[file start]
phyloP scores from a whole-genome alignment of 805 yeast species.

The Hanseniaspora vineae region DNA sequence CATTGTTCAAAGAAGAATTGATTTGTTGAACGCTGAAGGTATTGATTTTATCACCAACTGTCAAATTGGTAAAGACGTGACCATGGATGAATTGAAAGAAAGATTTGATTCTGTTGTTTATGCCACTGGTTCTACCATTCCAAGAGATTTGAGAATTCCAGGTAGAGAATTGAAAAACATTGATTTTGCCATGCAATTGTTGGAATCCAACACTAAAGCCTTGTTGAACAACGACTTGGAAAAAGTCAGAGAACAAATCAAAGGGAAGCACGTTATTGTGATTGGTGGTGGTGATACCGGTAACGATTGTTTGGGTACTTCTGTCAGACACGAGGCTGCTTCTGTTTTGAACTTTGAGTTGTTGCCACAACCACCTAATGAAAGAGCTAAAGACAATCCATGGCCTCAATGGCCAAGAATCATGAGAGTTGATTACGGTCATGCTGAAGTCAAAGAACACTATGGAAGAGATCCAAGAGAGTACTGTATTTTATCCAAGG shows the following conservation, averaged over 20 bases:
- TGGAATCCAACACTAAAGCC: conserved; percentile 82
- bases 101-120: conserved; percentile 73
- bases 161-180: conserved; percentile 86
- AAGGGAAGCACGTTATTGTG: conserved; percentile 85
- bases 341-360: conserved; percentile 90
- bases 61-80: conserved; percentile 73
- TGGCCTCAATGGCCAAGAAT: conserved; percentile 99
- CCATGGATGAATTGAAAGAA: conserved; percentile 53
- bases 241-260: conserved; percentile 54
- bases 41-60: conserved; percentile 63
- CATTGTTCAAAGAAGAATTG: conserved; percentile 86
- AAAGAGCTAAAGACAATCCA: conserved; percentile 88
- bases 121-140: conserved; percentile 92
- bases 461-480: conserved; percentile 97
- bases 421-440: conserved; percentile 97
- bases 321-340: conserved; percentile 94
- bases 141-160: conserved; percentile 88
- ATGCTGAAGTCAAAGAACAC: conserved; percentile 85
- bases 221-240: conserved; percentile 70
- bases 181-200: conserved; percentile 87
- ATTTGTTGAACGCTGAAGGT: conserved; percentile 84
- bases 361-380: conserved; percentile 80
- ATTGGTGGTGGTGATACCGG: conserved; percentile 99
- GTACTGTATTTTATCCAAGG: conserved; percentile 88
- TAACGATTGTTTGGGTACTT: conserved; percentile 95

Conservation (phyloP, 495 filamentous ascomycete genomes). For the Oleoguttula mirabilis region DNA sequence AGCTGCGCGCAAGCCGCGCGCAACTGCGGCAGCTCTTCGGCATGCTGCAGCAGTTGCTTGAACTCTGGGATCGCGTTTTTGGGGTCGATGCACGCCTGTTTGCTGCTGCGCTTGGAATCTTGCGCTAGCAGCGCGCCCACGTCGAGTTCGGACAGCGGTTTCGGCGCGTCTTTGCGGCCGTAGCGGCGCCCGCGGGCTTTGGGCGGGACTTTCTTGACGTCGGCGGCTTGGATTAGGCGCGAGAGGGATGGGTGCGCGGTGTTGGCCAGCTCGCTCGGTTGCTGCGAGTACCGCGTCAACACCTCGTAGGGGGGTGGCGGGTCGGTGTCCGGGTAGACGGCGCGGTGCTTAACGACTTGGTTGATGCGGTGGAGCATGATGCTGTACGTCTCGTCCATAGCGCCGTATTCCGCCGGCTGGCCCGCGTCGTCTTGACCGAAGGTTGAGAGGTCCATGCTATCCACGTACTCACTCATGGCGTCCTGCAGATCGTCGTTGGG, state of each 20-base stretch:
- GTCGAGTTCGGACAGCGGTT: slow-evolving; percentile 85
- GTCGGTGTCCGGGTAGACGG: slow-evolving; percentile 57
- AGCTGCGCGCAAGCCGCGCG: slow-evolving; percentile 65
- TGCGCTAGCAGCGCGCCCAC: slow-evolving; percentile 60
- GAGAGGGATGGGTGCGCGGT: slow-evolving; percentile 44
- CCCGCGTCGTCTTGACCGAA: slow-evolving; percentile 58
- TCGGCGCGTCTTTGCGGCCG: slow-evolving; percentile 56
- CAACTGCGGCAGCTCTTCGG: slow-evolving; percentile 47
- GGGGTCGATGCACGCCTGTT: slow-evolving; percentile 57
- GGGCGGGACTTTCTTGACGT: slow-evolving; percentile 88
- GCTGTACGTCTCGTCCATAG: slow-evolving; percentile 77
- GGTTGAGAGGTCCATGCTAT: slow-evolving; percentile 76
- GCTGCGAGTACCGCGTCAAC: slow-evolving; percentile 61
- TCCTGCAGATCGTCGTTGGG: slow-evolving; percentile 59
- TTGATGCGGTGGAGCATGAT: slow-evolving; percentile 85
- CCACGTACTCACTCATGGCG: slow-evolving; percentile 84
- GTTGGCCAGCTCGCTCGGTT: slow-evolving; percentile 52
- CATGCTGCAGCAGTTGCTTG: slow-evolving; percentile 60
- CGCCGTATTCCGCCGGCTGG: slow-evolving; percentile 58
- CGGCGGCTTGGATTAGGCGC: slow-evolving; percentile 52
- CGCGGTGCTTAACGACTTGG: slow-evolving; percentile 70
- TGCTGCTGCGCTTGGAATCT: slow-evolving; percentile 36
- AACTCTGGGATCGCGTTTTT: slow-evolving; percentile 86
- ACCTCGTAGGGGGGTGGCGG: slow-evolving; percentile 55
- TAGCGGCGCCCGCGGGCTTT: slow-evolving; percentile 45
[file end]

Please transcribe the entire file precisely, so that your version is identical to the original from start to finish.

phyloP scores from a whole-genome alignment of 805 yeast species.

The Hanseniaspora vineae region DNA sequence CATTGTTCAAAGAAGAATTGATTTGTTGAACGCTGAAGGTATTGATTTTATCACCAACTGTCAAATTGGTAAAGACGTGACCATGGATGAATTGAAAGAAAGATTTGATTCTGTTGTTTATGCCACTGGTTCTACCATTCCAAGAGATTTGAGAATTCCAGGTAGAGAATTGAAAAACATTGATTTTGCCATGCAATTGTTGGAATCCAACACTAAAGCCTTGTTGAACAACGACTTGGAAAAAGTCAGAGAACAAATCAAAGGGAAGCACGTTATTGTGATTGGTGGTGGTGATACCGGTAACGATTGTTTGGGTACTTCTGTCAGACACGAGGCTGCTTCTGTTTTGAACTTTGAGTTGTTGCCACAACCACCTAATGAAAGAGCTAAAGACAATCCATGGCCTCAATGGCCAAGAATCATGAGAGTTGATTACGGTCATGCTGAAGTCAAAGAACACTATGGAAGAGATCCAAGAGAGTACTGTATTTTATCCAAGG shows the following conservation, averaged over 20 bases:
- TGGAATCCAACACTAAAGCC: conserved; percentile 82
- bases 101-120: conserved; percentile 73
- bases 161-180: conserved; percentile 86
- AAGGGAAGCACGTTATTGTG: conserved; percentile 85
- bases 341-360: conserved; percentile 90
- bases 61-80: conserved; percentile 73
- TGGCCTCAATGGCCAAGAAT: conserved; percentile 99
- CCATGGATGAATTGAAAGAA: conserved; percentile 53
- bases 241-260: conserved; percentile 54
- bases 41-60: conserved; percentile 63
- CATTGTTCAAAGAAGAATTG: conserved; percentile 86
- AAAGAGCTAAAGACAATCCA: conserved; percentile 88
- bases 121-140: conserved; percentile 92
- bases 461-480: conserved; percentile 97
- bases 421-440: conserved; percentile 97
- bases 321-340: conserved; percentile 94
- bases 141-160: conserved; percentile 88
- ATGCTGAAGTCAAAGAACAC: conserved; percentile 85
- bases 221-240: conserved; percentile 70
- bases 181-200: conserved; percentile 87
- ATTTGTTGAACGCTGAAGGT: conserved; percentile 84
- bases 361-380: conserved; percentile 80
- ATTGGTGGTGGTGATACCGG: conserved; percentile 99
- GTACTGTATTTTATCCAAGG: conserved; percentile 88
- TAACGATTGTTTGGGTACTT: conserved; percentile 95

Conservation (phyloP, 495 filamentous ascomycete genomes). For the Oleoguttula mirabilis region DNA sequence AGCTGCGCGCAAGCCGCGCGCAACTGCGGCAGCTCTTCGGCATGCTGCAGCAGTTGCTTGAACTCTGGGATCGCGTTTTTGGGGTCGATGCACGCCTGTTTGCTGCTGCGCTTGGAATCTTGCGCTAGCAGCGCGCCCACGTCGAGTTCGGACAGCGGTTTCGGCGCGTCTTTGCGGCCGTAGCGGCGCCCGCGGGCTTTGGGCGGGACTTTCTTGACGTCGGCGGCTTGGATTAGGCGCGAGAGGGATGGGTGCGCGGTGTTGGCCAGCTCGCTCGGTTGCTGCGAGTACCGCGTCAACACCTCGTAGGGGGGTGGCGGGTCGGTGTCCGGGTAGACGGCGCGGTGCTTAACGACTTGGTTGATGCGGTGGAGCATGATGCTGTACGTCTCGTCCATAGCGCCGTATTCCGCCGGCTGGCCCGCGTCGTCTTGACCGAAGGTTGAGAGGTCCATGCTATCCACGTACTCACTCATGGCGTCCTGCAGATCGTCGTTGGG, state of each 20-base stretch:
- GTCGAGTTCGGACAGCGGTT: slow-evolving; percentile 85
- GTCGGTGTCCGGGTAGACGG: slow-evolving; percentile 57
- AGCTGCGCGCAAGCCGCGCG: slow-evolving; percentile 65
- TGCGCTAGCAGCGCGCCCAC: slow-evolving; percentile 60
- GAGAGGGATGGGTGCGCGGT: slow-evolving; percentile 44
- CCCGCGTCGTCTTGACCGAA: slow-evolving; percentile 58
- TCGGCGCGTCTTTGCGGCCG: slow-evolving; percentile 56
- CAACTGCGGCAGCTCTTCGG: slow-evolving; percentile 47
- GGGGTCGATGCACGCCTGTT: slow-evolving; percentile 57
- GGGCGGGACTTTCTTGACGT: slow-evolving; percentile 88
- GCTGTACGTCTCGTCCATAG: slow-evolving; percentile 77
- GGTTGAGAGGTCCATGCTAT: slow-evolving; percentile 76
- GCTGCGAGTACCGCGTCAAC: slow-evolving; percentile 61
- TCCTGCAGATCGTCGTTGGG: slow-evolving; percentile 59
- TTGATGCGGTGGAGCATGAT: slow-evolving; percentile 85
- CCACGTACTCACTCATGGCG: slow-evolving; percentile 84
- GTTGGCCAGCTCGCTCGGTT: slow-evolving; percentile 52
- CATGCTGCAGCAGTTGCTTG: slow-evolving; percentile 60
- CGCCGTATTCCGCCGGCTGG: slow-evolving; percentile 58
- CGGCGGCTTGGATTAGGCGC: slow-evolving; percentile 52
- CGCGGTGCTTAACGACTTGG: slow-evolving; percentile 70
- TGCTGCTGCGCTTGGAATCT: slow-evolving; percentile 36
- AACTCTGGGATCGCGTTTTT: slow-evolving; percentile 86
- ACCTCGTAGGGGGGTGGCGG: slow-evolving; percentile 55
- TAGCGGCGCCCGCGGGCTTT: slow-evolving; percentile 45